« NFL Preview: Buffalo Bills | Main | There's No Limit to This Myspace Shit »

Grumpy Old DH


Today seemed like it was going to be a total drag -- slow day at work, ominous thunder rolling outside, nothing but gray clouds, nothing exciting in the world of sports; in general, the type of day you should spend at home with 3 pizzas watching Jerry Springer. We racked our brains for hours trying to find something to write about. We were going to do a feature on what to expect from the second half of the baseball season, but that's too cliche. I contemplated running our Carolina Panthers preview a day early, but that'd probably have driven Kyle into a catatonic fit. Luckily, we were spared by grandpa. (Not my grandpa, mind you. I never knew either of those two old fools. This is metaphorical speak, here. Keep up.)

Following in the tradition of minor league baseball wackiness, the Sioux Falls Canaries let 83-year old Jim Eriotes take an at-bat in a game against the St. Joes Blacksnakes on Tuesday to become the oldest man to ever play in a professional game. He took four pitches, managing to foul one off before striking out. Fielders for the Blacksnakes openly laughed at Eriotes when he was at the plate and, recalling schoolyard days when the sci-fi kids were forced against everyone's will to bat in gym, everyone in the field played VERY in. Any other old man would probably take it in stride because, hey, more important things like death are on the horizon. Not Eriotes. He came back after the game firing bullets.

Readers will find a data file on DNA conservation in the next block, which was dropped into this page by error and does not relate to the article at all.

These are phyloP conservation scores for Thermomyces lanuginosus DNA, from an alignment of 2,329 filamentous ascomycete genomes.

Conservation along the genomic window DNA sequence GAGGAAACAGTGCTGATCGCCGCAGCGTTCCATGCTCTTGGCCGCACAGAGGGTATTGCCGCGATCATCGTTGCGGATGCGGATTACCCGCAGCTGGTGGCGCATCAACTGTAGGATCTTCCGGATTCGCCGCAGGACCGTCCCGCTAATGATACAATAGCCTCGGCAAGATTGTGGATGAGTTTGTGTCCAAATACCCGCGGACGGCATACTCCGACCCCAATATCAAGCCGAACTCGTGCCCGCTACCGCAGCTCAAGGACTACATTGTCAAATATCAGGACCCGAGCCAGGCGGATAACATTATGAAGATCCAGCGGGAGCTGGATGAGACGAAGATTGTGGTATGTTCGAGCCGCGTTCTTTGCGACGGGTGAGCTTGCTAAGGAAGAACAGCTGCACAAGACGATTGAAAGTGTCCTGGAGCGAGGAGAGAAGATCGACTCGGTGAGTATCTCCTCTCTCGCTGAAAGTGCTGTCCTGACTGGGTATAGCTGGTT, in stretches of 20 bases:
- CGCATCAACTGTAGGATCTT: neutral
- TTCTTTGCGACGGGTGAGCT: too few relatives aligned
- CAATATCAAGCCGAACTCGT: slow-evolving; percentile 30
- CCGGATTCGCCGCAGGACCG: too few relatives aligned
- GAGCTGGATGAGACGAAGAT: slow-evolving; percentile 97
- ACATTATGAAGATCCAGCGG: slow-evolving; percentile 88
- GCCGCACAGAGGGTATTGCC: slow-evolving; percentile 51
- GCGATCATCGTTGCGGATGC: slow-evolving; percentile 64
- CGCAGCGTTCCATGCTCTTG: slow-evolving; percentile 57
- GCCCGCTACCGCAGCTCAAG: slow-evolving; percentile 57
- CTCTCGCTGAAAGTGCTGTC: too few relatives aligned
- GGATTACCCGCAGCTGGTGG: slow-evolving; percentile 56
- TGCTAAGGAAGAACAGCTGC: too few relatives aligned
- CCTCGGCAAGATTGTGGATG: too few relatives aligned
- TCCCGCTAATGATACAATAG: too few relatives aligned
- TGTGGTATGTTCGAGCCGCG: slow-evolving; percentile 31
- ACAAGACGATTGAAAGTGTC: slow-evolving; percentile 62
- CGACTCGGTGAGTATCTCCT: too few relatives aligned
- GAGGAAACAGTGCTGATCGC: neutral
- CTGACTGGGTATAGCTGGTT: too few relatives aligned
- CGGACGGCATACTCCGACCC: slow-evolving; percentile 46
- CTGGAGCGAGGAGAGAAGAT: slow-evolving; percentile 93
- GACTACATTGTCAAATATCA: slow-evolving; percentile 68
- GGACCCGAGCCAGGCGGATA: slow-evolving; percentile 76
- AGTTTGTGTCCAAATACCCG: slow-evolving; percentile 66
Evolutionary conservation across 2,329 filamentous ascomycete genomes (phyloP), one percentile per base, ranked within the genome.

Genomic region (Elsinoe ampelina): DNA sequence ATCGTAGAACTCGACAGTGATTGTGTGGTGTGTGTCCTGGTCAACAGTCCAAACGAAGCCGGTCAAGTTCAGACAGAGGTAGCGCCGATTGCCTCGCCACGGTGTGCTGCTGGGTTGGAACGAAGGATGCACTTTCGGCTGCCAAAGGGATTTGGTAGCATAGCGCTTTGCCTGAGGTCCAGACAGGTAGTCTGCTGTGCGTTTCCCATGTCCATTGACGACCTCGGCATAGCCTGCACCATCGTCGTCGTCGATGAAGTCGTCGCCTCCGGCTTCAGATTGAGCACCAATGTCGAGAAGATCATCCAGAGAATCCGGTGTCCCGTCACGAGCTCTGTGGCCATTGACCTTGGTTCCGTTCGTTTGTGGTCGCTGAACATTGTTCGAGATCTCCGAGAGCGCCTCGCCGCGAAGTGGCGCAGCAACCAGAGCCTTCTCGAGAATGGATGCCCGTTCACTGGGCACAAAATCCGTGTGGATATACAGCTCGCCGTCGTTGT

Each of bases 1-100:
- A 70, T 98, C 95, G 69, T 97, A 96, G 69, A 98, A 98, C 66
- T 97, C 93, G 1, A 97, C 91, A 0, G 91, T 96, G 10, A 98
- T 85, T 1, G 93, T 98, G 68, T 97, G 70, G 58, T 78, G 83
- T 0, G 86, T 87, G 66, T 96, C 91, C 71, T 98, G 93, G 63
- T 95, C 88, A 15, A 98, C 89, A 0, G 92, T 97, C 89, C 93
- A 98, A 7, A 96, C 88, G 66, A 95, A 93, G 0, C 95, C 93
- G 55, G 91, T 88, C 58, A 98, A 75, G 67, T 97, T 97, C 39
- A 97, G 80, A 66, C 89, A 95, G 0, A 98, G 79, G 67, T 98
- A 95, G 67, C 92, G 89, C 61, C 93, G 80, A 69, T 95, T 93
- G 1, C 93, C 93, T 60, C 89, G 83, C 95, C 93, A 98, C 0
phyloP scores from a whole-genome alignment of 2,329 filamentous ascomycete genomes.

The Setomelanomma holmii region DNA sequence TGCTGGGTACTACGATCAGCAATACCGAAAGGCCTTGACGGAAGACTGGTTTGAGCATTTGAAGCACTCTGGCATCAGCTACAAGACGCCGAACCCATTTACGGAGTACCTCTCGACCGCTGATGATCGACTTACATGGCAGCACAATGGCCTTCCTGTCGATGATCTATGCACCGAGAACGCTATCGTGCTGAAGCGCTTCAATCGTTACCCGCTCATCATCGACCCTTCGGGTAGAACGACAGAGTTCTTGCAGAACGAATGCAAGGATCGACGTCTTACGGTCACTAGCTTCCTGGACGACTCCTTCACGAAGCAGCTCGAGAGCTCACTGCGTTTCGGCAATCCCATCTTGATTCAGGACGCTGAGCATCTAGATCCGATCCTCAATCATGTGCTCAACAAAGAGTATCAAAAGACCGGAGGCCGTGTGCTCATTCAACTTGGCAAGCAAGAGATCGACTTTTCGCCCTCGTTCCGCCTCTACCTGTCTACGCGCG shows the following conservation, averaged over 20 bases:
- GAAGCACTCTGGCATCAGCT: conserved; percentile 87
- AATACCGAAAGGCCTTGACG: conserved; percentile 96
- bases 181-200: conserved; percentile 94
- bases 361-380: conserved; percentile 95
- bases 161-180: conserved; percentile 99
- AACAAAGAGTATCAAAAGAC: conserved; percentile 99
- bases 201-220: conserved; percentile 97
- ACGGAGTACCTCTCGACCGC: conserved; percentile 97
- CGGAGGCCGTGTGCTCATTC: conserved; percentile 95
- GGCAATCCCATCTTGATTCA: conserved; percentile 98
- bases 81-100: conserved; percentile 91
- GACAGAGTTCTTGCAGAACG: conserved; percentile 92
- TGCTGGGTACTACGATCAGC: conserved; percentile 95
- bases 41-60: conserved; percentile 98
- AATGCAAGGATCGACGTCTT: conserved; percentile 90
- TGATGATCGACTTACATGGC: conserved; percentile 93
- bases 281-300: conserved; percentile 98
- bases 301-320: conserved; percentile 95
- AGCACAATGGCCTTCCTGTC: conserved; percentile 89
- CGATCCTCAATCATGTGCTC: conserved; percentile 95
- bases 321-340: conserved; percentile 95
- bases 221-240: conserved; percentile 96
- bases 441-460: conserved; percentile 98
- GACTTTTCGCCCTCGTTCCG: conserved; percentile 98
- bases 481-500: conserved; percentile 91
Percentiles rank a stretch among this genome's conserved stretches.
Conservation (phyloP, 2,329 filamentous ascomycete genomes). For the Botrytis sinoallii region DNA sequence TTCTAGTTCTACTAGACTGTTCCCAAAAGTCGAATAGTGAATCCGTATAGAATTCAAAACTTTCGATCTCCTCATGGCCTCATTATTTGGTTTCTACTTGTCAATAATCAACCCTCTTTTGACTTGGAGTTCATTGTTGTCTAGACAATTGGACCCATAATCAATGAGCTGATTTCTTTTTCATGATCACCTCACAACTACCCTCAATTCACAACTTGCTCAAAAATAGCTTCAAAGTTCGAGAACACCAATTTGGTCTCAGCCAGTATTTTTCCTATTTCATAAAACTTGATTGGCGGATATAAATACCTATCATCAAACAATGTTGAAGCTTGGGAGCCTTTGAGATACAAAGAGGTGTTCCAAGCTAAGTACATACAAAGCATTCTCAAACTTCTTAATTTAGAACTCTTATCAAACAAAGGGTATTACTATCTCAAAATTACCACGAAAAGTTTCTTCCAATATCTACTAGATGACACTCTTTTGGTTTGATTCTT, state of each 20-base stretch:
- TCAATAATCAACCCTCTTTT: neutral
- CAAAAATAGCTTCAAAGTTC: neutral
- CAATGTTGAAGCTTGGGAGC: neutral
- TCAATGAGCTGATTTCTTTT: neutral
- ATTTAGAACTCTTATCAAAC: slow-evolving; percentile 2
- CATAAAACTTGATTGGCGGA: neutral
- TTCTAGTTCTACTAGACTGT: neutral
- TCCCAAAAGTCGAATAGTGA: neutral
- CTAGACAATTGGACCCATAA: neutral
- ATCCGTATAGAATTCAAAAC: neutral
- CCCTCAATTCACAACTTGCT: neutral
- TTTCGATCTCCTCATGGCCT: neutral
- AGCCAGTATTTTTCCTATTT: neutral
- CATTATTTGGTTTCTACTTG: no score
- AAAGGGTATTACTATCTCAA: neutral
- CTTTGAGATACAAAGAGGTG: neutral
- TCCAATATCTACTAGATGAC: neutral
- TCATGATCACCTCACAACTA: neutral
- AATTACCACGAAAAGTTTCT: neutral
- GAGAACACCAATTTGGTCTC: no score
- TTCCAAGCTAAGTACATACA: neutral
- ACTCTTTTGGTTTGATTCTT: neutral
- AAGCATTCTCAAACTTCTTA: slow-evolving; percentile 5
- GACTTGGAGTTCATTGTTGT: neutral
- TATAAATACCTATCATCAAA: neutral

If I got a couple more at-bats, I'd get a hit. Easy. He wasn't throwing that hard. I fouled one off. You can be the best hitter in the world and you might not get a hit if you only get one chance. But it was a great opportunity. It was cool. Guys my age, it's no challenge. They're throwing like, what, 40, 50 mph? I'd rather hit pitches that are 90 mph and feel good about myself. If I could just get four at-bats in the majors, I could get a hit.

Hmm...a guaranteed .250 hitter? I smell a bidding war developing in Kansas, Pittsburgh, and Tampa.